Presonus Eureka Channel Strip/DI

ProTools 8 HD3 Accel rig in a Mac G5 with road cases
192 I/O with 16-ins, 8-outs and digital I/O card

Yamaha MSP5 Powered Monitors
Event 20/20BAS Powered Monitors
Mackie Big Knob Studio Controller

repairing gear just never ends
Liddiard’s lunchboxes of home-built JLM pres and API clones
watching on as studio-to-be arrives in halves… the upside, plenty of light
the bus on Liddiard’s property where he wrote the album


When you’re constantly setting up to record in new environments, Liddiard says the key is knowing your gear inside out so you can focus on mastering the space. “I’ve got about 20 mics and now I’m intimately knowledgeable about what they do, down to their impedances,” said Liddiard. “I know them as intimately as I know my amps and pedals now. So whether it’s a violin, or an amp that needs recording from six metres away, I’ll know what combo and pre will kill it. I’m a Beyer man. I’ve got a bunch of M201s. I’m fanatic about them. M88, M69, and I love the M160 ribbon mics because they have a hyper-cardioid pattern. Everyone always goes on about Coles 4038s, and all those classic ribbons. But they’re all figure of eight, so when you’re miking up a guitar cab you can never get it in phase. I find that so annoying. With the M160 it doesn’t matter. You just put the capsule near whatever mic you’re pairing it with, and it’s always good. It means you can move fast. They sound good, are the most chilled overheads, and the cheapest of all the ribbons — I don’t know why they’re not more popular.”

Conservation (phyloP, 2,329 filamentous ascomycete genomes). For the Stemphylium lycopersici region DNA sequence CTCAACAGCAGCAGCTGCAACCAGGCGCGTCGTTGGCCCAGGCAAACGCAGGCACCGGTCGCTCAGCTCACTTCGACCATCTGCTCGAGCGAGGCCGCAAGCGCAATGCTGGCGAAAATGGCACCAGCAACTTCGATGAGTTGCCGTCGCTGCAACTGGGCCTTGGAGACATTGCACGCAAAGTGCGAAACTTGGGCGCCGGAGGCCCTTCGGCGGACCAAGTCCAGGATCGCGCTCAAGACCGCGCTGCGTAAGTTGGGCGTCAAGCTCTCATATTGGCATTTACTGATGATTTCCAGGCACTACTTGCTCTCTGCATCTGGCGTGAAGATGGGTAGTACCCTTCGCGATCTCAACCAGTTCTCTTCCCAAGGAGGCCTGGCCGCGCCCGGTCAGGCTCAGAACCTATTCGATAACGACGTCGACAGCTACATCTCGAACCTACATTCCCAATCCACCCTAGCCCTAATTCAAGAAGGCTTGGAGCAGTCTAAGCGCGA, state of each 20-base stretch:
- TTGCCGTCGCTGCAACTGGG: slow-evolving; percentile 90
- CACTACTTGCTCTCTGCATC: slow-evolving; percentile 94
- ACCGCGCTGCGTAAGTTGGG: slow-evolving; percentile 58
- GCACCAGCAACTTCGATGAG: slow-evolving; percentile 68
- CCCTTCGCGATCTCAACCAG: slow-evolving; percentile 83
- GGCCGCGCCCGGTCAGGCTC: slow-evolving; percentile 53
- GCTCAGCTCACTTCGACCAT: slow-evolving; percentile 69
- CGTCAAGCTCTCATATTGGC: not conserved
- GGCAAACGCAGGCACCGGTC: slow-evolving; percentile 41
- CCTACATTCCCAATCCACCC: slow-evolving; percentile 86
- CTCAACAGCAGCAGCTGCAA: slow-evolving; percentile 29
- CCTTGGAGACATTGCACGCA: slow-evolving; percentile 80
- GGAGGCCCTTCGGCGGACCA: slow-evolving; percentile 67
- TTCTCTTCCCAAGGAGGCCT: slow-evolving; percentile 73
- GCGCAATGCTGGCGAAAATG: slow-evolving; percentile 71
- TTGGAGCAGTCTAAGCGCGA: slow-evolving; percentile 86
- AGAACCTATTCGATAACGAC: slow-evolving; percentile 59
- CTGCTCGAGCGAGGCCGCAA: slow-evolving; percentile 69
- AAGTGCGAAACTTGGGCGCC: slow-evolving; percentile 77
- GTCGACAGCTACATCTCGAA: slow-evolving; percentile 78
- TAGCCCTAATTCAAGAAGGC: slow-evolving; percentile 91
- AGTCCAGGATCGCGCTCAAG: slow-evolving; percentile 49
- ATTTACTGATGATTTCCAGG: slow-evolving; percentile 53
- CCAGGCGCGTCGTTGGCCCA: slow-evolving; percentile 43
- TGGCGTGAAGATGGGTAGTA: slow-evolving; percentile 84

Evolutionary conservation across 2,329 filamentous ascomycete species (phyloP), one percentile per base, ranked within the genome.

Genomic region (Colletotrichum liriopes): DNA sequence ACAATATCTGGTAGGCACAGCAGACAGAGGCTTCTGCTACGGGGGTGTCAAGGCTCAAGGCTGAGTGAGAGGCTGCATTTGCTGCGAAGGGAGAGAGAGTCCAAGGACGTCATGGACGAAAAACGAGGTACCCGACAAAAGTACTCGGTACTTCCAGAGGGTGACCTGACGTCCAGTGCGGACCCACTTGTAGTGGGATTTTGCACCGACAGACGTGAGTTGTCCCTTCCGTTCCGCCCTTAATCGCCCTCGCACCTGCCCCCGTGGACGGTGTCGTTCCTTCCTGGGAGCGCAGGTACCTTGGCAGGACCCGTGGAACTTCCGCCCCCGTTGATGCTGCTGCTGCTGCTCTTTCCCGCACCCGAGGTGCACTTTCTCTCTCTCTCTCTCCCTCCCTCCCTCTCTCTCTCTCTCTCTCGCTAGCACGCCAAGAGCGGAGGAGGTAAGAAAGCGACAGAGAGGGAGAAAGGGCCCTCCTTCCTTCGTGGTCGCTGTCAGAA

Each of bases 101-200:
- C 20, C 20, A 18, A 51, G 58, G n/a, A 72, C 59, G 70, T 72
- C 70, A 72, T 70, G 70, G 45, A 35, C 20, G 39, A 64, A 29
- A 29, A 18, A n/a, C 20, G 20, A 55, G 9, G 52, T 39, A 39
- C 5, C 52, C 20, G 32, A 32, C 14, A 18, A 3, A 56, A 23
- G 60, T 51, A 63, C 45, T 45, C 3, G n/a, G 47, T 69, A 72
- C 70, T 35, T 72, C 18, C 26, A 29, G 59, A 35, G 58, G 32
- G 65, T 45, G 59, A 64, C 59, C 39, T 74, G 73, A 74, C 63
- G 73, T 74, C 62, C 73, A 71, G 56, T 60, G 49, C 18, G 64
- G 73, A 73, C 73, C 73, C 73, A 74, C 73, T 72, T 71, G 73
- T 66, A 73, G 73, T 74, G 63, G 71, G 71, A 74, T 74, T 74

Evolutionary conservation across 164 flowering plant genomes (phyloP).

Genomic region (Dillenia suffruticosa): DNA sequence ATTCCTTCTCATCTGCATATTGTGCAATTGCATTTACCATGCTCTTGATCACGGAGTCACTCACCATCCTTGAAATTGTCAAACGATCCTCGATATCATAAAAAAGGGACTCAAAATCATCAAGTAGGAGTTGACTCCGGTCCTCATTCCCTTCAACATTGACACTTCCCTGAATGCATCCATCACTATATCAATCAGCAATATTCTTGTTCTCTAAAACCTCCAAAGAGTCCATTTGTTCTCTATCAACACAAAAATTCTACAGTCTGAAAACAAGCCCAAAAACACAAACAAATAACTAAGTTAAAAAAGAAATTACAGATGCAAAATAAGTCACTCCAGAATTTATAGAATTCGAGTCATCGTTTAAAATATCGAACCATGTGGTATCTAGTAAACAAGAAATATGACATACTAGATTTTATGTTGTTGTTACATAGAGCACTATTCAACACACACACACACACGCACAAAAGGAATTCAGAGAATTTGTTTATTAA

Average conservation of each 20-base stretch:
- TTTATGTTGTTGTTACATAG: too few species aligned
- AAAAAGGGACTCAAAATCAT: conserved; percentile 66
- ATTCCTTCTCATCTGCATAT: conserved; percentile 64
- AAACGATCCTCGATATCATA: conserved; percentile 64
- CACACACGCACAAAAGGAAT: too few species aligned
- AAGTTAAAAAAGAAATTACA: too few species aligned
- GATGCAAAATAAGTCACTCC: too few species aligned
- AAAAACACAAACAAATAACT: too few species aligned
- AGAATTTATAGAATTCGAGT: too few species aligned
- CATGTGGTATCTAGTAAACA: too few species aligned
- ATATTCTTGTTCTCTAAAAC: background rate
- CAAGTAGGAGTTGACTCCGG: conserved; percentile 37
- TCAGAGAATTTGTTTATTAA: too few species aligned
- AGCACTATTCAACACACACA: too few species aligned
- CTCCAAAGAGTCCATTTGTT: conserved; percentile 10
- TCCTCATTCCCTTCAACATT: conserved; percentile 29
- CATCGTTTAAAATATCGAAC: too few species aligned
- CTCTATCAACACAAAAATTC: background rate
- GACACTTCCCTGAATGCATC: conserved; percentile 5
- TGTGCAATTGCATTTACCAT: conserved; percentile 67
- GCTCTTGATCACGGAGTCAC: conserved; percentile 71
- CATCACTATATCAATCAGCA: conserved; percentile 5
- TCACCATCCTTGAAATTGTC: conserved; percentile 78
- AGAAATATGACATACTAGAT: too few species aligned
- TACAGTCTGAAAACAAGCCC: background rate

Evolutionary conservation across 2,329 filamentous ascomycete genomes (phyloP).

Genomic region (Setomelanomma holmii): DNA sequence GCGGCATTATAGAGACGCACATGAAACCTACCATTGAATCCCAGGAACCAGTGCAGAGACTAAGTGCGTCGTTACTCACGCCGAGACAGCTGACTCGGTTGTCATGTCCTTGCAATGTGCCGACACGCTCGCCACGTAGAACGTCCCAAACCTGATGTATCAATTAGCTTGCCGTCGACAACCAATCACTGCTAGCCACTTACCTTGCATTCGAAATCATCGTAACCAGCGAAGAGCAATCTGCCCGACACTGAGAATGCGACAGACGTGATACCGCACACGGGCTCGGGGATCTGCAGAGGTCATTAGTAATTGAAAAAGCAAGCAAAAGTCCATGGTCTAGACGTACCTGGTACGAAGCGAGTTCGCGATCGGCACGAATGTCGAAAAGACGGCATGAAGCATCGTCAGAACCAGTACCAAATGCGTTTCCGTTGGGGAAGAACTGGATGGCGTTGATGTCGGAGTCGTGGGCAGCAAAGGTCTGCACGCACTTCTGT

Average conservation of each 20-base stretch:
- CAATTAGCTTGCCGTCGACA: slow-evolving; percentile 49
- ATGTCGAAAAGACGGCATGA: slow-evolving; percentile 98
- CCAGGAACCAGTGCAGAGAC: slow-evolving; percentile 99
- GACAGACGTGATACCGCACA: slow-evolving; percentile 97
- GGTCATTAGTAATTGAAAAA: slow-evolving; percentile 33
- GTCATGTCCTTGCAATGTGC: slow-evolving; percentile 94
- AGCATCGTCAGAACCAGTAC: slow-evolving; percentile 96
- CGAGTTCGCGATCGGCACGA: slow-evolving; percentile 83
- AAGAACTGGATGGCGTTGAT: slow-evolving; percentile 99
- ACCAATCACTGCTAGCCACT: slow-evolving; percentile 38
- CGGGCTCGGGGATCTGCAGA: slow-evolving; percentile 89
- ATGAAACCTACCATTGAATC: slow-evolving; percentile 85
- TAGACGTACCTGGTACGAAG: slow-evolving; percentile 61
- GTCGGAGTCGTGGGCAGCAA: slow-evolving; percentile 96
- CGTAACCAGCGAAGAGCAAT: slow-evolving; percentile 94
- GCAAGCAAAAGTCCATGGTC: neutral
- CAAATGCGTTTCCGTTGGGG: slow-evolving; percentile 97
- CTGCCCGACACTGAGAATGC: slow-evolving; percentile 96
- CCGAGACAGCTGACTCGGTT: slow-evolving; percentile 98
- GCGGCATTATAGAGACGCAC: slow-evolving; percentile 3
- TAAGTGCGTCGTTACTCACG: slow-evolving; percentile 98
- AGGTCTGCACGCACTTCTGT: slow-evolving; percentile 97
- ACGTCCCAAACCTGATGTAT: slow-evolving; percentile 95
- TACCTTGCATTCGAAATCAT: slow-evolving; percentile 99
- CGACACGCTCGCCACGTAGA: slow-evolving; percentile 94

Liddiard describes the Beyerdynamic mics as austere — a no-nonsense character that complements the band’s wilder aesthetic. “The guitars sound harsh enough,” said Liddiard. “When it comes to recording it’s more a matter of toning them down. Say you had [Pink Floyd’s] David Gilmour, you could mic him up real harsh and get quite a technically harsh sound, but it would still sound cool and smooth. With us, you could technically try and smooth it out, but it would still sound harsh. It just translates. So if something sounds really nasty and thin, I use the mic that would fatten it up.”

Before setting any mics up though, Liddiard spends plenty of time walking the room and listening to it. “If an electric guitar, especially one of ours, tears your head off in a room, it’s probably time to deaden it down a bit,” he said. “For drums you can walk around with a floor tom banging it. You hear the bass traps and stay clear of them, and put it in the most neutral area.”

Liddiard has always been heavily involved in the process, and enjoyed having people around to learn from, but I See Seaweed was the first time The Drones didn’t hire an engineer for the sessions, leaving Liddiard to do all the heavy lifting. “I’m not an expert by a long shot, but I’m getting there,” said Liddiard. The definitions of a producer or engineer are getting looser these days, and Liddiard saw it as a group effort. All the members of The Drones have recorded countless times, so it’s not exactly a foreign concept to any of them. Previous collaborator Burke Reid came in to mix, and Liddiard’s neighbour,

Andrew McGhee, was often able to lend a helping hand. McGhee happens to run The Empty Room studio just a couple of klicks down the road where he’s recorded Spencer P Jones, Kim Salmon and plenty of other Aussie artists.


Noise has always made up a big part of The Drones’ sound. There’s an art to good noise, which by nature doesn’t seem to stick to any rules, but Liddiard has a simple idea that makes simple sense.

“You can’t really invent a noise that the natural world hasn’t already invented,” said Liddiard. “The sound of cymbals is the sound of waves crashing. The sound of a drum beat is like a pulse or footsteps which could be meandering down the street or marching to war.